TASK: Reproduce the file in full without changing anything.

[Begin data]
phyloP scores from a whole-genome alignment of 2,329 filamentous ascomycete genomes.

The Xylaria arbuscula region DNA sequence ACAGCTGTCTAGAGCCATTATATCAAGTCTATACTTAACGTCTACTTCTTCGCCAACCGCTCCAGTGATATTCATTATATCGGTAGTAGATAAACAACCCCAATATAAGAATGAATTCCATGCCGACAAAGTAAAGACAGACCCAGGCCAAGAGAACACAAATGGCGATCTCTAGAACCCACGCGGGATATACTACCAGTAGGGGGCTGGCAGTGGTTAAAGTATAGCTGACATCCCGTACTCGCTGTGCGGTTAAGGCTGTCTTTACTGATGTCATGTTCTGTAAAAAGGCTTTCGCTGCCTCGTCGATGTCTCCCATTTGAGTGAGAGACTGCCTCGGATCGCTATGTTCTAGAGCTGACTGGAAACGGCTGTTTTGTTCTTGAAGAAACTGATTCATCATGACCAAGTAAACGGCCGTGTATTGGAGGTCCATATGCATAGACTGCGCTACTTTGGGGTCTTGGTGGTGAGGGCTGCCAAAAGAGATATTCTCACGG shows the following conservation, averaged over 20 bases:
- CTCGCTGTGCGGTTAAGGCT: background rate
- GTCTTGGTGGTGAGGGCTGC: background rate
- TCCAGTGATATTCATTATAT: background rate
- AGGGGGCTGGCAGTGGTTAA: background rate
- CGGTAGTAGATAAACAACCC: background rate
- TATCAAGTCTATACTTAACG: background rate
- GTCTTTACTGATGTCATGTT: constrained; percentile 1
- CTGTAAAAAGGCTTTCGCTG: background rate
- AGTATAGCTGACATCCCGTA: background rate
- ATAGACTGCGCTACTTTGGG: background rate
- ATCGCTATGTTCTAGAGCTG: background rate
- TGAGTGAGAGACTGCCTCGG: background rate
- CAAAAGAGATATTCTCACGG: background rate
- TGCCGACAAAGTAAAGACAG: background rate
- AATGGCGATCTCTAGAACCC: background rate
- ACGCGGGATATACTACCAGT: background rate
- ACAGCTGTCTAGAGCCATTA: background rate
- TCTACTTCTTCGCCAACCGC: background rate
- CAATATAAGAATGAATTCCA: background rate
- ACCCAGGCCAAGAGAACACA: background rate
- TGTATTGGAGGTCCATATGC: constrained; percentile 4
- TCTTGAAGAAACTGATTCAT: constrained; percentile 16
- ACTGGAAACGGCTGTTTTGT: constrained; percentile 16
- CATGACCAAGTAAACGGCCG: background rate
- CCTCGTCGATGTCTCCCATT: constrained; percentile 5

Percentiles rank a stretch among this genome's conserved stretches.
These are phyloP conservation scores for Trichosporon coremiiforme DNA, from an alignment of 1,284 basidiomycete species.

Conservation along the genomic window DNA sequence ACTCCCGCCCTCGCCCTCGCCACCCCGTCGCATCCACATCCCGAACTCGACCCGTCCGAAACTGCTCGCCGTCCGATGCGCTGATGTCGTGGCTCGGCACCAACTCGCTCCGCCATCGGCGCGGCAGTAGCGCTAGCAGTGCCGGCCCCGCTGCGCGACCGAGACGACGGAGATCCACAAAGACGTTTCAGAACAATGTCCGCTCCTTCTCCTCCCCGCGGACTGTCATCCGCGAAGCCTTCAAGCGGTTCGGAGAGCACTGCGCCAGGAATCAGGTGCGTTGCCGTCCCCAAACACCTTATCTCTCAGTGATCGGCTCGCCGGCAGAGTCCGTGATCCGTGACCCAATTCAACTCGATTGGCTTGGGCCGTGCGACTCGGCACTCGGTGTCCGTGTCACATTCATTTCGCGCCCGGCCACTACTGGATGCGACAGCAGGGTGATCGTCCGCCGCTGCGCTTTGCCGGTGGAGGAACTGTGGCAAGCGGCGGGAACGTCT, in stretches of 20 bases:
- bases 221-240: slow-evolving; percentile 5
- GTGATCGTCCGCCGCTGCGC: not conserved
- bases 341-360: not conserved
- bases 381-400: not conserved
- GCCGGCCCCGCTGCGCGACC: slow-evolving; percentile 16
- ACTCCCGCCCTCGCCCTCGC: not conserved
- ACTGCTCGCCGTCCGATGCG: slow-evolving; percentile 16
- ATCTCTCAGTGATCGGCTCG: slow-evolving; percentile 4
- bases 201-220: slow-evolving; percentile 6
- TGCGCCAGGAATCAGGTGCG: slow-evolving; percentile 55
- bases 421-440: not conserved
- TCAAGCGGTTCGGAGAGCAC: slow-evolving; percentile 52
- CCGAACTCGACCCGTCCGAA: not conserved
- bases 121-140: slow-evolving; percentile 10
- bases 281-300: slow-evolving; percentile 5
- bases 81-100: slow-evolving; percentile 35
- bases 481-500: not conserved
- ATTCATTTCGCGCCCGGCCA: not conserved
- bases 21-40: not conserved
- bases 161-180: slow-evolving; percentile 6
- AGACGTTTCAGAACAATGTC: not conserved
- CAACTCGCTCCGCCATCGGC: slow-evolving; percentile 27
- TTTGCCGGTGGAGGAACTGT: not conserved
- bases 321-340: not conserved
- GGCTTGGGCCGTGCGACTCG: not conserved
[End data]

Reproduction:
phyloP scores from a whole-genome alignment of 2,329 filamentous ascomycete genomes.

The Xylaria arbuscula region DNA sequence ACAGCTGTCTAGAGCCATTATATCAAGTCTATACTTAACGTCTACTTCTTCGCCAACCGCTCCAGTGATATTCATTATATCGGTAGTAGATAAACAACCCCAATATAAGAATGAATTCCATGCCGACAAAGTAAAGACAGACCCAGGCCAAGAGAACACAAATGGCGATCTCTAGAACCCACGCGGGATATACTACCAGTAGGGGGCTGGCAGTGGTTAAAGTATAGCTGACATCCCGTACTCGCTGTGCGGTTAAGGCTGTCTTTACTGATGTCATGTTCTGTAAAAAGGCTTTCGCTGCCTCGTCGATGTCTCCCATTTGAGTGAGAGACTGCCTCGGATCGCTATGTTCTAGAGCTGACTGGAAACGGCTGTTTTGTTCTTGAAGAAACTGATTCATCATGACCAAGTAAACGGCCGTGTATTGGAGGTCCATATGCATAGACTGCGCTACTTTGGGGTCTTGGTGGTGAGGGCTGCCAAAAGAGATATTCTCACGG shows the following conservation, averaged over 20 bases:
- CTCGCTGTGCGGTTAAGGCT: background rate
- GTCTTGGTGGTGAGGGCTGC: background rate
- TCCAGTGATATTCATTATAT: background rate
- AGGGGGCTGGCAGTGGTTAA: background rate
- CGGTAGTAGATAAACAACCC: background rate
- TATCAAGTCTATACTTAACG: background rate
- GTCTTTACTGATGTCATGTT: constrained; percentile 1
- CTGTAAAAAGGCTTTCGCTG: background rate
- AGTATAGCTGACATCCCGTA: background rate
- ATAGACTGCGCTACTTTGGG: background rate
- ATCGCTATGTTCTAGAGCTG: background rate
- TGAGTGAGAGACTGCCTCGG: background rate
- CAAAAGAGATATTCTCACGG: background rate
- TGCCGACAAAGTAAAGACAG: background rate
- AATGGCGATCTCTAGAACCC: background rate
- ACGCGGGATATACTACCAGT: background rate
- ACAGCTGTCTAGAGCCATTA: background rate
- TCTACTTCTTCGCCAACCGC: background rate
- CAATATAAGAATGAATTCCA: background rate
- ACCCAGGCCAAGAGAACACA: background rate
- TGTATTGGAGGTCCATATGC: constrained; percentile 4
- TCTTGAAGAAACTGATTCAT: constrained; percentile 16
- ACTGGAAACGGCTGTTTTGT: constrained; percentile 16
- CATGACCAAGTAAACGGCCG: background rate
- CCTCGTCGATGTCTCCCATT: constrained; percentile 5

Percentiles rank a stretch among this genome's conserved stretches.
These are phyloP conservation scores for Trichosporon coremiiforme DNA, from an alignment of 1,284 basidiomycete species.

Conservation along the genomic window DNA sequence ACTCCCGCCCTCGCCCTCGCCACCCCGTCGCATCCACATCCCGAACTCGACCCGTCCGAAACTGCTCGCCGTCCGATGCGCTGATGTCGTGGCTCGGCACCAACTCGCTCCGCCATCGGCGCGGCAGTAGCGCTAGCAGTGCCGGCCCCGCTGCGCGACCGAGACGACGGAGATCCACAAAGACGTTTCAGAACAATGTCCGCTCCTTCTCCTCCCCGCGGACTGTCATCCGCGAAGCCTTCAAGCGGTTCGGAGAGCACTGCGCCAGGAATCAGGTGCGTTGCCGTCCCCAAACACCTTATCTCTCAGTGATCGGCTCGCCGGCAGAGTCCGTGATCCGTGACCCAATTCAACTCGATTGGCTTGGGCCGTGCGACTCGGCACTCGGTGTCCGTGTCACATTCATTTCGCGCCCGGCCACTACTGGATGCGACAGCAGGGTGATCGTCCGCCGCTGCGCTTTGCCGGTGGAGGAACTGTGGCAAGCGGCGGGAACGTCT, in stretches of 20 bases:
- bases 221-240: slow-evolving; percentile 5
- GTGATCGTCCGCCGCTGCGC: not conserved
- bases 341-360: not conserved
- bases 381-400: not conserved
- GCCGGCCCCGCTGCGCGACC: slow-evolving; percentile 16
- ACTCCCGCCCTCGCCCTCGC: not conserved
- ACTGCTCGCCGTCCGATGCG: slow-evolving; percentile 16
- ATCTCTCAGTGATCGGCTCG: slow-evolving; percentile 4
- bases 201-220: slow-evolving; percentile 6
- TGCGCCAGGAATCAGGTGCG: slow-evolving; percentile 55
- bases 421-440: not conserved
- TCAAGCGGTTCGGAGAGCAC: slow-evolving; percentile 52
- CCGAACTCGACCCGTCCGAA: not conserved
- bases 121-140: slow-evolving; percentile 10
- bases 281-300: slow-evolving; percentile 5
- bases 81-100: slow-evolving; percentile 35
- bases 481-500: not conserved
- ATTCATTTCGCGCCCGGCCA: not conserved
- bases 21-40: not conserved
- bases 161-180: slow-evolving; percentile 6
- AGACGTTTCAGAACAATGTC: not conserved
- CAACTCGCTCCGCCATCGGC: slow-evolving; percentile 27
- TTTGCCGGTGGAGGAACTGT: not conserved
- bases 321-340: not conserved
- GGCTTGGGCCGTGCGACTCG: not conserved